The Death of General Wolfe on the Plains of Abraham at Quebec in 1759, part of the Seven Years' War.
The Royal Proclamation (1763) carved the Province of Quebec out of New France and annexed Cape Breton Island to Nova Scotia. It also restricted the language and religious rights of French Canadians. In 1769, St. John's Island (now Prince Edward Island) became a separate colony. To avert conflict in Quebec, the Quebec Act of 1774 expanded Quebec's territory to the Great Lakes and Ohio Valley and re-established the French language, Catholic faith, and French civil law in Quebec; it angered many residents of the Thirteen Colonies, helping to fuel the American Revolution. The Treaty of Paris (1783) recognized American independence and ceded territories south of the Great Lakes to the United States. Approximately 50,000 United Empire Loyalists fled the United States to Canada. New Brunswick was split from Nova Scotia as part of a reorganization of Loyalist settlements in the Maritimes. To accommodate English-speaking Loyalists in Quebec, the Constitutional Act of 1791 divided the province into French-speaking Lower Canada and English-speaking Upper Canada, granting each their own elected Legislative Assembly.
Canada (Upper and Lower) was the main front in the War of 1812 between the United States and the British Empire. The defence of Canada contributed to a sense of unity among British North Americans. Large-scale immigration to Canada began in 1815 from Britain and Ireland. The timber industry surpassed the fur trade in importance in the early nineteenth century.
Fathers of Confederation by Robert Harris, an amalgamation of Charlottetown and Quebec conference scenes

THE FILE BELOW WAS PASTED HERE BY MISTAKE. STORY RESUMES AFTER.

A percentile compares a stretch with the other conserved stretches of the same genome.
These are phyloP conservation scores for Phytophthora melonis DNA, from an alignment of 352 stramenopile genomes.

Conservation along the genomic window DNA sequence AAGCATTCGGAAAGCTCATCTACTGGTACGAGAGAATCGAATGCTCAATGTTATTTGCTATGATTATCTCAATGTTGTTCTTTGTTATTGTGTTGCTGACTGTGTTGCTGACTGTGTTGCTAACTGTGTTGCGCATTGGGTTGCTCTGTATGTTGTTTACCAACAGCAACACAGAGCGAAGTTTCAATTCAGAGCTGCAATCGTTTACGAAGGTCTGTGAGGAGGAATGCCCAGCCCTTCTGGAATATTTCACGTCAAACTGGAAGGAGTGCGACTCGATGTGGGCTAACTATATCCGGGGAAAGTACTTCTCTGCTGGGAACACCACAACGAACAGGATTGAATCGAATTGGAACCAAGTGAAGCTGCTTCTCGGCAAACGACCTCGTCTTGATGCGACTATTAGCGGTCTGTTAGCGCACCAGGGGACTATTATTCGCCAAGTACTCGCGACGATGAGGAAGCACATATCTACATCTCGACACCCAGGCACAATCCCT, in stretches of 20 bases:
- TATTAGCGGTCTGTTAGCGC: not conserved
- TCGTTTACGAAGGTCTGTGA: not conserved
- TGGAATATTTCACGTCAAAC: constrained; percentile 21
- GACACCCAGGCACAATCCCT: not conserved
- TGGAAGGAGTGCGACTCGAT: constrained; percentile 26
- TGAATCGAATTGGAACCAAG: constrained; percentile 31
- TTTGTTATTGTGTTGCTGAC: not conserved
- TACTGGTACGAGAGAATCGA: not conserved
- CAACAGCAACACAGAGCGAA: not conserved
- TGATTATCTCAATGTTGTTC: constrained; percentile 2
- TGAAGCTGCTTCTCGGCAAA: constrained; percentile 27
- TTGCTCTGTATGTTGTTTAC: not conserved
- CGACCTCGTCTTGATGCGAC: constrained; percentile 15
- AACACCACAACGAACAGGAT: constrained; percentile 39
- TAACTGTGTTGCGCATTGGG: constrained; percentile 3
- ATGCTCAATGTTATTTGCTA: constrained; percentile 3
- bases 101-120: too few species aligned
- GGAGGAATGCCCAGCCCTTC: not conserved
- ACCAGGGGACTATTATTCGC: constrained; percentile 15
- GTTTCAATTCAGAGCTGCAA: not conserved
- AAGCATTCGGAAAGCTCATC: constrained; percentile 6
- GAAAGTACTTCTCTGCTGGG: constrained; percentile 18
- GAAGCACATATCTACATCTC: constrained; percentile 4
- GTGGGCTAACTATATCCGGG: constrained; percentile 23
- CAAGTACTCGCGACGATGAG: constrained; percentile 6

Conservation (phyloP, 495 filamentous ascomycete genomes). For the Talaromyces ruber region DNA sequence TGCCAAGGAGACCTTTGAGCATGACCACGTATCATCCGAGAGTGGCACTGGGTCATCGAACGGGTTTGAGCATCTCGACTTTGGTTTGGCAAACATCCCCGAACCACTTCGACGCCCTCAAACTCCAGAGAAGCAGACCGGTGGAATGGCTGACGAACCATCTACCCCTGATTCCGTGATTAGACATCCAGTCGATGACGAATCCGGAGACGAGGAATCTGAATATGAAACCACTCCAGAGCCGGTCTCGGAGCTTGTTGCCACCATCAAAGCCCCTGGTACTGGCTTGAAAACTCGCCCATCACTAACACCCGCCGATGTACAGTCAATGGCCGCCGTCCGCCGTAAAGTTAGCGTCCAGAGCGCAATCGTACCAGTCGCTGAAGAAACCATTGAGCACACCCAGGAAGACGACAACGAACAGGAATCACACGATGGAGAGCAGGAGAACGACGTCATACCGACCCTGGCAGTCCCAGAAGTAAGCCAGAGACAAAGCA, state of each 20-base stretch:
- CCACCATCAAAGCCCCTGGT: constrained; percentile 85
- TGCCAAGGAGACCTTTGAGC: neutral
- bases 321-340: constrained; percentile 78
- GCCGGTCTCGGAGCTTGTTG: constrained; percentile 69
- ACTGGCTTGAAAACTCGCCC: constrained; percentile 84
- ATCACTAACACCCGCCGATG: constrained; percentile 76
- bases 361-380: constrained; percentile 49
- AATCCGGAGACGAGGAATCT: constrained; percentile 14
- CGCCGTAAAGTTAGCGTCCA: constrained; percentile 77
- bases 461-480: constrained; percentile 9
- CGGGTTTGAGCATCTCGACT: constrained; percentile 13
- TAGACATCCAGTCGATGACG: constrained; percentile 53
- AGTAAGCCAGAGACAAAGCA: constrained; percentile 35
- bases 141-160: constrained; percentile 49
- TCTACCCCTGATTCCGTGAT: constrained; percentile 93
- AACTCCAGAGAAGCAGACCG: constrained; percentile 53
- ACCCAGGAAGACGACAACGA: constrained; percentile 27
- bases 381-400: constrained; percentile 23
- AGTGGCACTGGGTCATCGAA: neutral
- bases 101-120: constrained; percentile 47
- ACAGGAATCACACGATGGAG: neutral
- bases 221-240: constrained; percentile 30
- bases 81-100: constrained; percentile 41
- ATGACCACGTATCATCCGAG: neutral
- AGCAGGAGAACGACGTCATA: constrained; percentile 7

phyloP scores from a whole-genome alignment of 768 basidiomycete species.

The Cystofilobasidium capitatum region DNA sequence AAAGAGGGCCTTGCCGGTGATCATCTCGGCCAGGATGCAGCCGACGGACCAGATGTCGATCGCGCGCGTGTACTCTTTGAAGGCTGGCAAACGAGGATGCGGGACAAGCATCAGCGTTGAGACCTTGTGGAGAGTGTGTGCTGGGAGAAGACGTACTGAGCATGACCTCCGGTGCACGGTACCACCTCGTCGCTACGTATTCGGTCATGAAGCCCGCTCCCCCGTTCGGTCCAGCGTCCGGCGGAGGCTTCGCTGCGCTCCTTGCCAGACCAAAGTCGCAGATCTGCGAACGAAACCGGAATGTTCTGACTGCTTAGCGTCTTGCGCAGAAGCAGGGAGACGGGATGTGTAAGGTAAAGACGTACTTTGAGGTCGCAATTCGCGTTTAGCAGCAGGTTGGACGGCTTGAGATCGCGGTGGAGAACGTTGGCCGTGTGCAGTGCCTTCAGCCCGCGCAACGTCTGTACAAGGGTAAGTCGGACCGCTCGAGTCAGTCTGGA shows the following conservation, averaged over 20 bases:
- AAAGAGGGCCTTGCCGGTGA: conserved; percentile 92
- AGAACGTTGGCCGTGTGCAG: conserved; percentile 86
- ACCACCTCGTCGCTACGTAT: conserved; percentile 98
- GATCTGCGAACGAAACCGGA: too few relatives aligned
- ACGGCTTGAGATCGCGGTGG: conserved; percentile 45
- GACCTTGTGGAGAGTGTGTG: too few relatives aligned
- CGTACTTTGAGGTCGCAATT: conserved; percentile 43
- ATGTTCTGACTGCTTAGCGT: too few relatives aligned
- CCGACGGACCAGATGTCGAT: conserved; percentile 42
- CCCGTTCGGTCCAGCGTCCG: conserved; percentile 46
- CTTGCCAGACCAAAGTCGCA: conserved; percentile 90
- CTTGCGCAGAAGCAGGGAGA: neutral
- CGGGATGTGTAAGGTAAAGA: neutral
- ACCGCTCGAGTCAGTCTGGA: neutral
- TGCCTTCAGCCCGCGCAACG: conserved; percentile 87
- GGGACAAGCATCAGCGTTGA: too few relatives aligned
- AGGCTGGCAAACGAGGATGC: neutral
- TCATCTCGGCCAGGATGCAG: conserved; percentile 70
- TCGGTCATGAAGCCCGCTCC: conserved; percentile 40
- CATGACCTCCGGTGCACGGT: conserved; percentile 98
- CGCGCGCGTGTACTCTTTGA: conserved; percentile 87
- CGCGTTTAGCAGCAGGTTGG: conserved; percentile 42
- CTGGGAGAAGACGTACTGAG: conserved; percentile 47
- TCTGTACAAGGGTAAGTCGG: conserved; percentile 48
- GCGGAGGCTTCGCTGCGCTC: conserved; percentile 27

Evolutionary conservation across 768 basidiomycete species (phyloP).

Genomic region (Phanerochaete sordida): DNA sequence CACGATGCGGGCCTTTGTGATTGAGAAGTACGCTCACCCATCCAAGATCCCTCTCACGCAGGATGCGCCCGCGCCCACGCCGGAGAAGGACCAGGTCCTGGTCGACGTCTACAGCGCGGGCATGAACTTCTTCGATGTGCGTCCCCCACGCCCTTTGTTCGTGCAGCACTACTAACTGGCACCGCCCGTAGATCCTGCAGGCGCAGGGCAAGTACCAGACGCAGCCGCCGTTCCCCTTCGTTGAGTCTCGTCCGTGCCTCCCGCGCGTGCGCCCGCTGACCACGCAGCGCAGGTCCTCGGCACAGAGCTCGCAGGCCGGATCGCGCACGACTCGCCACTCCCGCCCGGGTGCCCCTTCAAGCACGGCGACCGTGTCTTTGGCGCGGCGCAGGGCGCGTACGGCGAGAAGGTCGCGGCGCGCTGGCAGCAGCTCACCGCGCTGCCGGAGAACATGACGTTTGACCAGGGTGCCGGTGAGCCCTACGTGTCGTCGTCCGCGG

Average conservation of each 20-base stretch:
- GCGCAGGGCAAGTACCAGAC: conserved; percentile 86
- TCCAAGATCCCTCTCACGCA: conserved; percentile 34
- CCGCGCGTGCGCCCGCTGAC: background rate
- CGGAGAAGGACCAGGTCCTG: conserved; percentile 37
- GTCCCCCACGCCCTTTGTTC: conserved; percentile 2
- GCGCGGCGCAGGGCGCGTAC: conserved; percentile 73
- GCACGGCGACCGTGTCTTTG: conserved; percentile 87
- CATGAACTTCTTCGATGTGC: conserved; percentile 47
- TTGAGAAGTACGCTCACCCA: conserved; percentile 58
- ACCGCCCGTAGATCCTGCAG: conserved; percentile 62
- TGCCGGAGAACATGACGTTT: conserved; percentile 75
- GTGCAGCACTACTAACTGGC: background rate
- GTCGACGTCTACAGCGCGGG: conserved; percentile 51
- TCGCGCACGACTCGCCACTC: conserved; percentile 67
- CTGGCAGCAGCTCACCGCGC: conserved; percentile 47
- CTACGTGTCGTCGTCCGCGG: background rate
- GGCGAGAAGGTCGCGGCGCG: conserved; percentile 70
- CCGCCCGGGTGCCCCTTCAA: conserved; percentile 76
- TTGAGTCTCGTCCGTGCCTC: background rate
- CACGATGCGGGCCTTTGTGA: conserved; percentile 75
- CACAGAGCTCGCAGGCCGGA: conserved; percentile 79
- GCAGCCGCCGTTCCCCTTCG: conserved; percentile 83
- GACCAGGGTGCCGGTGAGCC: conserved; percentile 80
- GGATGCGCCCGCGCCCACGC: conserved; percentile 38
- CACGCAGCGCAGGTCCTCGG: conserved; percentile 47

The desire for responsible government resulted in the aborted Rebellions of 1837. The Durham Report subsequently recommended responsible government and the assimilation of French Canadians into British culture. The Act of Union 1840 merged The Canadas into a United Province of Canada. French and English Canadians worked together in the Assembly to reinstate French rights. Responsible government was established for all British North American provinces by 1849.
The signing of the Oregon Treaty by Britain and the United States in 1846 ended the Oregon boundary dispute, extending the border westward along the 49th parallel and paving the way for British colonies on Vancouver Island (1849) and in British Columbia (1858). Canada launched a series of western exploratory expeditions to claim Rupert's Land and the Arctic region. The Canadian population grew rapidly because of high birth rates; British immigration was offset by emigration to the United States, especially by French Canadians' moving to New England.
An animated map, exhibiting the growth and change of Canada's provinces and territories since Confederation